Communication and Community

Communication is a critical aspect of any new social enterprise.  And communication, to be effective, has to be a two way street. We’ve reached out to you and you’ve reached out to us–we’re continually amazed at the number of committed, caring people we’ve met volunteering to step up and create diaper pantries and diaper banks to help people in their communities.  We hope that anyone interested in learning more about diaper need feels free to call or email or post to our Facebook account (comments here are good too) with any questions they might have.  We are here to help.

But we also want to make sure that you are talking among yourselves and sharing all the creative ideas you have.  One of our missions at NDBN is to create a community of diaper banks that will interact with other diaper banks, helping to foster and encourage new banks and to share best practices so  we can all share our  lessons learned. On Wednesday, we launched a Google group for diaper bank leaders to talk among themselves and share their best practices directly.  The group has been busy all day as diaper bank leaders swap ideas to maximize the effectiveness of diaper drives and stretch limited funds buy the most diapers.  It is great to see the network really forming among and between diaper banks–so many committed people tackling diaper need in so many creative ways.  If you’d like to join the conversation, send us an email at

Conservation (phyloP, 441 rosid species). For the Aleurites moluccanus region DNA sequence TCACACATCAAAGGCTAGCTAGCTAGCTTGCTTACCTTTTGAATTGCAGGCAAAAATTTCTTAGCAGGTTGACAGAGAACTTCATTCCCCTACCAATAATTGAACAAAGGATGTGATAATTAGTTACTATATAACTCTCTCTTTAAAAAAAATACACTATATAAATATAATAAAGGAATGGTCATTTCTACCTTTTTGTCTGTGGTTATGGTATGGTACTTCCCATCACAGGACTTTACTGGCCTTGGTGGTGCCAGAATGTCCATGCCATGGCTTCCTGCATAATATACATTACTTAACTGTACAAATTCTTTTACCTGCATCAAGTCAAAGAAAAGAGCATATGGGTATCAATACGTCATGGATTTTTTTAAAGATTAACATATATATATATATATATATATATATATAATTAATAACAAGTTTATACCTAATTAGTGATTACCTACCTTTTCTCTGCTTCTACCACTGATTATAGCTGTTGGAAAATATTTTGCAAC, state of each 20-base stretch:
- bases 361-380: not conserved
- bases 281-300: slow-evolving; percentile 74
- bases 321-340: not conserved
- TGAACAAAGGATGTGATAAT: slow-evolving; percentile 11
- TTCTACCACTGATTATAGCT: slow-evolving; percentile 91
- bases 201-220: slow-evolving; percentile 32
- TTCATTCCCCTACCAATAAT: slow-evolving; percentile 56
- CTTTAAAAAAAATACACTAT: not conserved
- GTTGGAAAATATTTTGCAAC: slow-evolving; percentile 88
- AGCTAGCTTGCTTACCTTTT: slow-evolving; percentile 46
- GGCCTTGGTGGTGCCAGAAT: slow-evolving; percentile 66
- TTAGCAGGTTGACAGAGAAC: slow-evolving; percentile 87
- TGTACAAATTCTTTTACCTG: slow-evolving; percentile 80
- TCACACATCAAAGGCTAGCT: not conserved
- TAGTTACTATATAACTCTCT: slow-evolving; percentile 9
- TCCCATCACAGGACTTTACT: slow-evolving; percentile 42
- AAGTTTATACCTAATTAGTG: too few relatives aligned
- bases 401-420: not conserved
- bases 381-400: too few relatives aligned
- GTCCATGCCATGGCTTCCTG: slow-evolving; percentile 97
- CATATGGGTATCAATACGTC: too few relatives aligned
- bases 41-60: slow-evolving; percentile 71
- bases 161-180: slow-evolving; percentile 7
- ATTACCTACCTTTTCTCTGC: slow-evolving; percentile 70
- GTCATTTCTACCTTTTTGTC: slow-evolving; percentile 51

But in addition to learning from each other, sometimes it’s good to learn from an expert.  Our next webinar, Grant Writing for Diaper Banks, will feature Jennifer Heath,the Executive Vice President of the United Way of Greater New Haven, who will provide her expertise on what makes a successful grant proposal.  Make plans to join us on Wednesday, April 11, at 3:00 Eastern.  For more information, send us an email at